Learn why processors need this paste, and how to apply it correctly.
Episode #4-32 released on April 26, 2014
Most people do not build their own computers, and many of you may have never thought about this question before, but for those who have, this episode will enlighten you, and teach you more about thermal transfer and surface textures than you thought you knew.
First, no surface is absolutely flat. If you think the service is flat and even, think again. It is virtually impossible to make a surface absolutely flat, and even harder when the very same surface will undergo a change of temperature and be held under pressure. Think about how that annoying housefly can walk up the wall, well the very same texture can exist in even the best conditions on the processor and heat sink.
Secondly, an uneven surface can't effectively transfer heat. This means that all that heat risks being trapped in sensitive electronics that can be seriously damaged if the heat is not dissipated. Even with the best materials available like copper for heat sinks, an uneven heat sink, and processor may not have enough surface in contact to move the heat from the processor to the heat sink.
Knowing this, we can start understanding that we need something to help the transfer of heat, and prevent our electronics from over heating for no valid reason. This is where Thermal Paste comes into play. However, very few people know how to effectively apply it onto a processor and many more don't know how much.
The first thing to know about thermal paste is, too much is like having none at all. Thermal paste is a thermal transfer agent but can be used to insulate. Adding too much can keep all the heat in the processor and ruin your computer.
Second thing to know about thermal paste, adding too little won't do anything for the processor. The surface of the processor and heat sink is porous it needs to filled out to allow for heat to transfer effectively.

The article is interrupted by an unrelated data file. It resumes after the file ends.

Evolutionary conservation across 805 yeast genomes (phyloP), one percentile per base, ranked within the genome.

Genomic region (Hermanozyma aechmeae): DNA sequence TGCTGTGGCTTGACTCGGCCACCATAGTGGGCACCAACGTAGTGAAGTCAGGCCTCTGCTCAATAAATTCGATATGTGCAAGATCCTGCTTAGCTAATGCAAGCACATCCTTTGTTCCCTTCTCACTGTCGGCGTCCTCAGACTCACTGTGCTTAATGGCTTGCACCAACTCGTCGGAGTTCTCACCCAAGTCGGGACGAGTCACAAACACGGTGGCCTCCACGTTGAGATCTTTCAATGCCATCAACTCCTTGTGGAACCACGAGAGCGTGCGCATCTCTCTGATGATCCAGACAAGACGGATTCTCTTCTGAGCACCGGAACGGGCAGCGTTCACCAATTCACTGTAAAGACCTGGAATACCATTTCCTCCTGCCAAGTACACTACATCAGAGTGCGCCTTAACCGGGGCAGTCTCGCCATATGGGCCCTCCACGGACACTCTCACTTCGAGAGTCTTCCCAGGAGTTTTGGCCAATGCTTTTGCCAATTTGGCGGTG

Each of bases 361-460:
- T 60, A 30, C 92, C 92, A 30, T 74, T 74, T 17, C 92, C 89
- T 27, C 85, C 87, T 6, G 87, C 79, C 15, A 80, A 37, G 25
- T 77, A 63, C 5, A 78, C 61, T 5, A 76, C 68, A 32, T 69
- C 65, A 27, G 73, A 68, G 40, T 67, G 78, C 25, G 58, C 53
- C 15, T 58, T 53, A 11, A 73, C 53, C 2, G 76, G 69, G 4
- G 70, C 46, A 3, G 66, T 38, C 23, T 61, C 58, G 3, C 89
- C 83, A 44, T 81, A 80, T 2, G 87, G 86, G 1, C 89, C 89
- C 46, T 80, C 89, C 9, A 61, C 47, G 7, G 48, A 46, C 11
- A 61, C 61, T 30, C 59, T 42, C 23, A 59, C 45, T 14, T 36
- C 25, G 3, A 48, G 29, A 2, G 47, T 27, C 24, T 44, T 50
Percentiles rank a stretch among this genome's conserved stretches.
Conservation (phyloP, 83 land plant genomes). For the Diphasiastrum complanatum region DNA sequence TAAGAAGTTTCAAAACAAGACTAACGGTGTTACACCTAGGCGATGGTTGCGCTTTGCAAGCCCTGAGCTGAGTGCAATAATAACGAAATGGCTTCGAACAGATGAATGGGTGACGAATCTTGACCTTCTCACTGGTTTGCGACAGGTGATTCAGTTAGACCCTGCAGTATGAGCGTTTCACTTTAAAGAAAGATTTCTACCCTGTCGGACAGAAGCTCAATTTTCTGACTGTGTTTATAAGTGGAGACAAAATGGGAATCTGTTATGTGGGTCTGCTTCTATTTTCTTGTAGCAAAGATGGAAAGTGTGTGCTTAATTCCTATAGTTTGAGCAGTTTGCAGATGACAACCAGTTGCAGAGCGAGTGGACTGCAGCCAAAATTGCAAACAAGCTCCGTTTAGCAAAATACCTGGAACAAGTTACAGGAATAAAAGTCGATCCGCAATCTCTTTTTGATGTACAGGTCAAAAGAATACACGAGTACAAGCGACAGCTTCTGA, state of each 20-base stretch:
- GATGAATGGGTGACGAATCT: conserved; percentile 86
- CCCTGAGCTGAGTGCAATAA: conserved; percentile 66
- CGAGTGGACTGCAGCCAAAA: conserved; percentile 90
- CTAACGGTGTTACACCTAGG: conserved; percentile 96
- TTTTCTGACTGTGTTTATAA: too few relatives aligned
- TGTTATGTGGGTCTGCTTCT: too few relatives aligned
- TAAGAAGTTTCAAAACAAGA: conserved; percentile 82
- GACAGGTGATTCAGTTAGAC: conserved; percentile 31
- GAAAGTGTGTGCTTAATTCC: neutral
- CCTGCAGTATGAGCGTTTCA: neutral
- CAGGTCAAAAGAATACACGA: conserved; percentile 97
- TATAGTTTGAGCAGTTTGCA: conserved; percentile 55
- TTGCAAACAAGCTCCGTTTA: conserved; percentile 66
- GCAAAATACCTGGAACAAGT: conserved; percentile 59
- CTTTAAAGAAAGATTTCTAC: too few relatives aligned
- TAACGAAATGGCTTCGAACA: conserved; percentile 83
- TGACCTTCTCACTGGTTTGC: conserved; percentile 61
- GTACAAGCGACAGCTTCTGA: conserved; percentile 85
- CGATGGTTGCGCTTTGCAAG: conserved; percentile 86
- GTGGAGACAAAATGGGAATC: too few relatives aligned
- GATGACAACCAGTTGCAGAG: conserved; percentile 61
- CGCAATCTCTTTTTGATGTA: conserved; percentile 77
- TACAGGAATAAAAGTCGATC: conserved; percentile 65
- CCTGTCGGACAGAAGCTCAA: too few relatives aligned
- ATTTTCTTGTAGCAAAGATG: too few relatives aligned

How much Thermal Paste do I need to apply to a processor?
The correct amount of thermal paste is about the size of a BB pellet, and you can either put it dead center to the processor, and spread by slightly twisting the heat sink, and allowing the resulting compression to spread the rest, or for those like me, you can use a plastic finger protector and spread it over the processor. I spread enough to just hide the identification information on the processor.
It may take several hundred hours for the thermal paste to burn in, or set. For setting to occur properly you must power off the computer when not in use. Cycling is the process of heating up and cooling down the thermal paste. Note: Only servers and NAS drives are designed for 24 hour operation.
If you need to clean the processor. You may use a drop or two of Isopropyl Alcohol, at 97% or higher percent, to allow the previous thermal paste to unset and wipe it off from the processor using a lint free cloth, or coffee filter, if no lint free cloth is available, from both the processor and heat sink.
Host : Steve Smith | Music : Jonny Lee Hart | Editor : Steve Smith | Producer : Zed Axis Productions
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